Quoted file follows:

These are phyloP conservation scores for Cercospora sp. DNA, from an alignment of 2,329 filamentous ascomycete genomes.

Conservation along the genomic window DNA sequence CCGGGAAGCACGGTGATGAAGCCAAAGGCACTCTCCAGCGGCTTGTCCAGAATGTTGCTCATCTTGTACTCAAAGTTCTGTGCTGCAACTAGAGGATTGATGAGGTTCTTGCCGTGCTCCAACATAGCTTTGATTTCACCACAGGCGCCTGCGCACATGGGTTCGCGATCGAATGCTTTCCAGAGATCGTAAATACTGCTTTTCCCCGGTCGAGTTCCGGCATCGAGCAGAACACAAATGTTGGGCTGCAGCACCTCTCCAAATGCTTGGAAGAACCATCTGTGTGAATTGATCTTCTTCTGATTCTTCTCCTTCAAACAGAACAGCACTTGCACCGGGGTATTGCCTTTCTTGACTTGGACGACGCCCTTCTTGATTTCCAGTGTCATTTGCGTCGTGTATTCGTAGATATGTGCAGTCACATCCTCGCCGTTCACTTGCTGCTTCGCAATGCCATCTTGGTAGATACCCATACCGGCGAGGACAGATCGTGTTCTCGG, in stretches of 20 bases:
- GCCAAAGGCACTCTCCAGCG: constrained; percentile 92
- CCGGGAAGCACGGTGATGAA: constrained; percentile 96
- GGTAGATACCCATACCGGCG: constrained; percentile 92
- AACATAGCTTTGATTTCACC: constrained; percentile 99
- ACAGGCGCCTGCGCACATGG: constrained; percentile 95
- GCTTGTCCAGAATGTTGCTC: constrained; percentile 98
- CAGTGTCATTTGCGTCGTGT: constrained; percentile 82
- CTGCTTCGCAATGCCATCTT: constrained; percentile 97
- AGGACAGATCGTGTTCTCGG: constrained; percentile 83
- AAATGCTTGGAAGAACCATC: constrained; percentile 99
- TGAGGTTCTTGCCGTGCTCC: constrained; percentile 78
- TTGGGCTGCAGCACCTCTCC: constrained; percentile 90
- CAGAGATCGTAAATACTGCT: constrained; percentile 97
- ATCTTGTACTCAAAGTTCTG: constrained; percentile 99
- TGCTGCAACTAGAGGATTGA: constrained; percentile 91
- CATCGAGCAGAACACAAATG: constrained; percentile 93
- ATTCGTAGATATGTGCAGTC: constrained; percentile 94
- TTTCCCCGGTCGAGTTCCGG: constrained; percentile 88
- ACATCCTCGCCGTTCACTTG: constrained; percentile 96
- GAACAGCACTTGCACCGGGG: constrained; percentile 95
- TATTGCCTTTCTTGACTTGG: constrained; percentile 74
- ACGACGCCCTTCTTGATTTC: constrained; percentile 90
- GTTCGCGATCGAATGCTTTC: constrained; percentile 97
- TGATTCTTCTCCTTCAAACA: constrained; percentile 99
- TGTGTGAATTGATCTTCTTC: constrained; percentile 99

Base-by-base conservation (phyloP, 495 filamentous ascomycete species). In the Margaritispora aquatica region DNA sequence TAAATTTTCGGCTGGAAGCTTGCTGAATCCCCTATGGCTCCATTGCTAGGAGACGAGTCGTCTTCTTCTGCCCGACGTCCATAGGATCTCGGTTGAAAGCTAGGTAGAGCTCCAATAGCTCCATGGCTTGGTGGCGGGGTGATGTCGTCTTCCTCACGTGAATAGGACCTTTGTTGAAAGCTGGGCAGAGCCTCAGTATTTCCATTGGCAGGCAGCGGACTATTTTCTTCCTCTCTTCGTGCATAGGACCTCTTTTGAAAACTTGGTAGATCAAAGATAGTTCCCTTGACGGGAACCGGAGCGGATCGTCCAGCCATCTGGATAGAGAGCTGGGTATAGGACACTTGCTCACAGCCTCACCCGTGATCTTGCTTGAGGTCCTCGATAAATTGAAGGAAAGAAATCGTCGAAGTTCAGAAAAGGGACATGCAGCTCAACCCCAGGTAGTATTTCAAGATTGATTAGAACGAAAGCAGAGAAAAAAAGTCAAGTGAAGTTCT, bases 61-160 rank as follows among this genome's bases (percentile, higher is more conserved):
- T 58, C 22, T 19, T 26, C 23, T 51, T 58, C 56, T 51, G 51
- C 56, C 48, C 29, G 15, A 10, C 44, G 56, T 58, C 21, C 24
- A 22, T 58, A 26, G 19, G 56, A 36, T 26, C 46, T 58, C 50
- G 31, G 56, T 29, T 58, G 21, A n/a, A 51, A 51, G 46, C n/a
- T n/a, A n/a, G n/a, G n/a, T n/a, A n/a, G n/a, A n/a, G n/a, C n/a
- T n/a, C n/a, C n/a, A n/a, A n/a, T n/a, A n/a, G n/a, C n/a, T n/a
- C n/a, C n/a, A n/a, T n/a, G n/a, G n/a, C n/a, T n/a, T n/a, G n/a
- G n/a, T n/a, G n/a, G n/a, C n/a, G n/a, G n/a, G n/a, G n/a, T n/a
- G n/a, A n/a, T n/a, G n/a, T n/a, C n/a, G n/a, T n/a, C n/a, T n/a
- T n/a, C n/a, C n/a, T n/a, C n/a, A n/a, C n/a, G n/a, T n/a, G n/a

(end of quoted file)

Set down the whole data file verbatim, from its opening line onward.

These are phyloP conservation scores for Cercospora sp. DNA, from an alignment of 2,329 filamentous ascomycete genomes.

Conservation along the genomic window DNA sequence CCGGGAAGCACGGTGATGAAGCCAAAGGCACTCTCCAGCGGCTTGTCCAGAATGTTGCTCATCTTGTACTCAAAGTTCTGTGCTGCAACTAGAGGATTGATGAGGTTCTTGCCGTGCTCCAACATAGCTTTGATTTCACCACAGGCGCCTGCGCACATGGGTTCGCGATCGAATGCTTTCCAGAGATCGTAAATACTGCTTTTCCCCGGTCGAGTTCCGGCATCGAGCAGAACACAAATGTTGGGCTGCAGCACCTCTCCAAATGCTTGGAAGAACCATCTGTGTGAATTGATCTTCTTCTGATTCTTCTCCTTCAAACAGAACAGCACTTGCACCGGGGTATTGCCTTTCTTGACTTGGACGACGCCCTTCTTGATTTCCAGTGTCATTTGCGTCGTGTATTCGTAGATATGTGCAGTCACATCCTCGCCGTTCACTTGCTGCTTCGCAATGCCATCTTGGTAGATACCCATACCGGCGAGGACAGATCGTGTTCTCGG, in stretches of 20 bases:
- GCCAAAGGCACTCTCCAGCG: constrained; percentile 92
- CCGGGAAGCACGGTGATGAA: constrained; percentile 96
- GGTAGATACCCATACCGGCG: constrained; percentile 92
- AACATAGCTTTGATTTCACC: constrained; percentile 99
- ACAGGCGCCTGCGCACATGG: constrained; percentile 95
- GCTTGTCCAGAATGTTGCTC: constrained; percentile 98
- CAGTGTCATTTGCGTCGTGT: constrained; percentile 82
- CTGCTTCGCAATGCCATCTT: constrained; percentile 97
- AGGACAGATCGTGTTCTCGG: constrained; percentile 83
- AAATGCTTGGAAGAACCATC: constrained; percentile 99
- TGAGGTTCTTGCCGTGCTCC: constrained; percentile 78
- TTGGGCTGCAGCACCTCTCC: constrained; percentile 90
- CAGAGATCGTAAATACTGCT: constrained; percentile 97
- ATCTTGTACTCAAAGTTCTG: constrained; percentile 99
- TGCTGCAACTAGAGGATTGA: constrained; percentile 91
- CATCGAGCAGAACACAAATG: constrained; percentile 93
- ATTCGTAGATATGTGCAGTC: constrained; percentile 94
- TTTCCCCGGTCGAGTTCCGG: constrained; percentile 88
- ACATCCTCGCCGTTCACTTG: constrained; percentile 96
- GAACAGCACTTGCACCGGGG: constrained; percentile 95
- TATTGCCTTTCTTGACTTGG: constrained; percentile 74
- ACGACGCCCTTCTTGATTTC: constrained; percentile 90
- GTTCGCGATCGAATGCTTTC: constrained; percentile 97
- TGATTCTTCTCCTTCAAACA: constrained; percentile 99
- TGTGTGAATTGATCTTCTTC: constrained; percentile 99

Base-by-base conservation (phyloP, 495 filamentous ascomycete species). In the Margaritispora aquatica region DNA sequence TAAATTTTCGGCTGGAAGCTTGCTGAATCCCCTATGGCTCCATTGCTAGGAGACGAGTCGTCTTCTTCTGCCCGACGTCCATAGGATCTCGGTTGAAAGCTAGGTAGAGCTCCAATAGCTCCATGGCTTGGTGGCGGGGTGATGTCGTCTTCCTCACGTGAATAGGACCTTTGTTGAAAGCTGGGCAGAGCCTCAGTATTTCCATTGGCAGGCAGCGGACTATTTTCTTCCTCTCTTCGTGCATAGGACCTCTTTTGAAAACTTGGTAGATCAAAGATAGTTCCCTTGACGGGAACCGGAGCGGATCGTCCAGCCATCTGGATAGAGAGCTGGGTATAGGACACTTGCTCACAGCCTCACCCGTGATCTTGCTTGAGGTCCTCGATAAATTGAAGGAAAGAAATCGTCGAAGTTCAGAAAAGGGACATGCAGCTCAACCCCAGGTAGTATTTCAAGATTGATTAGAACGAAAGCAGAGAAAAAAAGTCAAGTGAAGTTCT, bases 61-160 rank as follows among this genome's bases (percentile, higher is more conserved):
- T 58, C 22, T 19, T 26, C 23, T 51, T 58, C 56, T 51, G 51
- C 56, C 48, C 29, G 15, A 10, C 44, G 56, T 58, C 21, C 24
- A 22, T 58, A 26, G 19, G 56, A 36, T 26, C 46, T 58, C 50
- G 31, G 56, T 29, T 58, G 21, A n/a, A 51, A 51, G 46, C n/a
- T n/a, A n/a, G n/a, G n/a, T n/a, A n/a, G n/a, A n/a, G n/a, C n/a
- T n/a, C n/a, C n/a, A n/a, A n/a, T n/a, A n/a, G n/a, C n/a, T n/a
- C n/a, C n/a, A n/a, T n/a, G n/a, G n/a, C n/a, T n/a, T n/a, G n/a
- G n/a, T n/a, G n/a, G n/a, C n/a, G n/a, G n/a, G n/a, G n/a, T n/a
- G n/a, A n/a, T n/a, G n/a, T n/a, C n/a, G n/a, T n/a, C n/a, T n/a
- T n/a, C n/a, C n/a, T n/a, C n/a, A n/a, C n/a, G n/a, T n/a, G n/a